ACA: Half of uninsured don't intend to buy health coverage, poll says
Many without insurance remain unaware of the individual mandate
With less than a week remaining before the deadline to enroll for insurance through the Affordable Care Act’s (ACA) healthcare exchanges, the Obama administration still faces an uphill battle both to persuade the uninsured to obtain coverage and educate the country about what’s in the law.
A poll released today by the Kaiser Family Foundation found that 50% of uninsured adults between the ages of 18 and 64 say they do not intend to sign up for coverage, while 40% say the plan to do so, and 10% either don’t know or didn’t respond to the poll. About two-thirds of the uninsured say they have not yet tried to get coverage, with the rest saying they have tried to get it through a state or the federal exchange, Medicaid, their employer, or a private insurance company.
The latest enrollment figures from the U.S. Department of Health and Human Services show that 4.2 million people had signed up for insurance through the exchanges as of March 1.
In addition, the Obama administration announced Tuesday that it was instituting a “special enrollment period,” allowing people who had begun but not yet completed the enrollment process through an exchange by March 31 to obtain an extension of the deadline.
The Kaiser poll found that many of the uninsured aren’t aware of important aspects of the ACA. One-third of those without insurance said they didn’t know that the law requires nearly all Americans to have health coverage or face a fine, while nearly 60% were unaware of the March 31 enrollment deadline.
In addition, slightly fewer than half of those polled knew that the ACA gives states the option of expanding Medicaid enrollment, and more than 40% don’t know that the law provides subsidies to help low- and moderate-income individuals purchase healthcare insurance.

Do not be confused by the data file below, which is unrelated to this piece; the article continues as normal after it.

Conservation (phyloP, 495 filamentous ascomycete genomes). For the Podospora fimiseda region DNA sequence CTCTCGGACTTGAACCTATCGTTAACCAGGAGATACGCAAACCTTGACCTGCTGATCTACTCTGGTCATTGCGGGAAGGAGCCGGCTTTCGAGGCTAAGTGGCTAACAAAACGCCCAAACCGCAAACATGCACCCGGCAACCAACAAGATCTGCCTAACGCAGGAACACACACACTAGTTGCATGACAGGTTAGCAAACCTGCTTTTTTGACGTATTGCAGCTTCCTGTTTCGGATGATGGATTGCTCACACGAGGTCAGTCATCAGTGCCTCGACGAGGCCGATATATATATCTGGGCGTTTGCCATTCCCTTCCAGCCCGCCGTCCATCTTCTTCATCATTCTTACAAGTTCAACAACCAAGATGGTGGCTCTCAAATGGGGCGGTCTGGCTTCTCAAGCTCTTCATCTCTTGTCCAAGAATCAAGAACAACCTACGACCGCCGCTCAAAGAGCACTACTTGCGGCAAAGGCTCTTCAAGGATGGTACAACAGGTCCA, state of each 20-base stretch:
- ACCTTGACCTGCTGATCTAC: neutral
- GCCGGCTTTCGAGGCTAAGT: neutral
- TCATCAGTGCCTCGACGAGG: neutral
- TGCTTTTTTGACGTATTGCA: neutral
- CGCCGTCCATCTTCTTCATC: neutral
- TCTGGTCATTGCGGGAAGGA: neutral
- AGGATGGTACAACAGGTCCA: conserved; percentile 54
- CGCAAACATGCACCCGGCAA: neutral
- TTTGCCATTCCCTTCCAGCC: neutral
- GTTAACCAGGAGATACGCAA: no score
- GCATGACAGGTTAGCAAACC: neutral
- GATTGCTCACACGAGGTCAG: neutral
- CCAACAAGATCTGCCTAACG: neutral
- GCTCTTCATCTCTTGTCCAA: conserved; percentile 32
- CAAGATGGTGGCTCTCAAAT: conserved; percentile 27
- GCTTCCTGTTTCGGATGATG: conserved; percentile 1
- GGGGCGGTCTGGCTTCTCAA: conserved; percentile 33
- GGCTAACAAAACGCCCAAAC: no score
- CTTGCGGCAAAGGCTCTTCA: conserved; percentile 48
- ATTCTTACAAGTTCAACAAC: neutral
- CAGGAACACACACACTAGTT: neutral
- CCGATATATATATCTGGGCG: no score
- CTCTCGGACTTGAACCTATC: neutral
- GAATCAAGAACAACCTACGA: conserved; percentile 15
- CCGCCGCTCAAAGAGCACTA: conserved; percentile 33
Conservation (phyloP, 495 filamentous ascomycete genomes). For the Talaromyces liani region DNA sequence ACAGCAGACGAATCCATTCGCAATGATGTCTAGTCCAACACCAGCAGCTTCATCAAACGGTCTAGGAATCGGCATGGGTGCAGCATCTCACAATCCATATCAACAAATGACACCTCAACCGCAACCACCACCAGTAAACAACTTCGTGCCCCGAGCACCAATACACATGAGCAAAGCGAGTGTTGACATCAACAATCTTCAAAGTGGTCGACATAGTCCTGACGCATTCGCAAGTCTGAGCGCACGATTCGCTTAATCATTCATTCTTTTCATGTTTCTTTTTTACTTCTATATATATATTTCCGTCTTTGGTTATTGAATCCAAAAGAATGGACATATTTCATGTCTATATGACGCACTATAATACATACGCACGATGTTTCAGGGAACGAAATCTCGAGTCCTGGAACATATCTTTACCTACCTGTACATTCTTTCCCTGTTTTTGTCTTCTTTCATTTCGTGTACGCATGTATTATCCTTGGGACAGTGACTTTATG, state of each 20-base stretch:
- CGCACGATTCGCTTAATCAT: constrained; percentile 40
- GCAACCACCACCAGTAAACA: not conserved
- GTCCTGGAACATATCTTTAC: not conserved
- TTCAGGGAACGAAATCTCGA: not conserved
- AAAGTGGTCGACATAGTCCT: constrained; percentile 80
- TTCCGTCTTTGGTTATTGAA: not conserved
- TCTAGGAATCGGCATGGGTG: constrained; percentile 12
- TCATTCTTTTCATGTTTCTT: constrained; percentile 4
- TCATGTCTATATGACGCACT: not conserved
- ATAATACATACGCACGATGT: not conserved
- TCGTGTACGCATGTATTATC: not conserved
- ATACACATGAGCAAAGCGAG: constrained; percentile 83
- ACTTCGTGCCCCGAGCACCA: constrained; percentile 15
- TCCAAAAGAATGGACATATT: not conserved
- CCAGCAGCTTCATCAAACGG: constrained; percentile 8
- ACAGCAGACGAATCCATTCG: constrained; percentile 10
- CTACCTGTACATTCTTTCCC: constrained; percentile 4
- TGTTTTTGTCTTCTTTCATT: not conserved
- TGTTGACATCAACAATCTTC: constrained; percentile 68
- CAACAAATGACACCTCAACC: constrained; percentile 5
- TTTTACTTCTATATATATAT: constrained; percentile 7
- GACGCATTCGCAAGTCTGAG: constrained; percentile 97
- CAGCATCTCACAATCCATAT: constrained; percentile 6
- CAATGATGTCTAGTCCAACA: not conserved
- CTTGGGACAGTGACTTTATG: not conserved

The poll also contained some good news for the Obama administration and ACA supporters. It found that opinion of the bill among the uninsured is improving, with 45% of the uninsured reporting an unfavorable opinion of the ACA compared with 56% in February. Conversely, 37% reported a positive opinion in the latest poll, compared with 22% in February.
In addition, many of the individual provisions of the ACA remain popular, at least among those who know about them. For example, 80% like the fact that the bill allows adults remain on their parents’ insurance plan up to age 26, 79% like that it closes the Medicare “doughnut hole” in prescription drug coverage, and 77% approve of the subsidies for insurance purchase.
The bad news is that large numbers of Americans don’t know about these and other provisions of the law. More than 70% are unaware of the raised age for dependent coverage, 40% don’t know it closes the Medicare doughnut hole, and 63% don’t know about the premium subsidies available to low- and moderate-income individuals.
MORE ARTICLES IN THIS ISSUE
Legislation crafted to patch the controversial sustainable growth rate formula for another 12 months would also delay the transition to ICD-10 until October 2015.
According to a new study, physicians are recording higher blood pressure readings than their nurses, and this could be causing an increase in unnecessary treatment.
While the American Medical Association is fighting to reverse the financial risk to physicians over the controversial 90-day premium grace period in the Affordable Care Act, it just released a series of resources to help doctors if confronted with policy jumpers.
If you are planning to attend the American College of Physicians Internal Medicine 2014 meeting, April 10-12, in Orlando, Medical Economics is setting up video interviews with internists to talk about the challenges you face in practice.
New startling figures surrounding Alzheimer’s find that older women have more chance of developing the disease than breast cancer.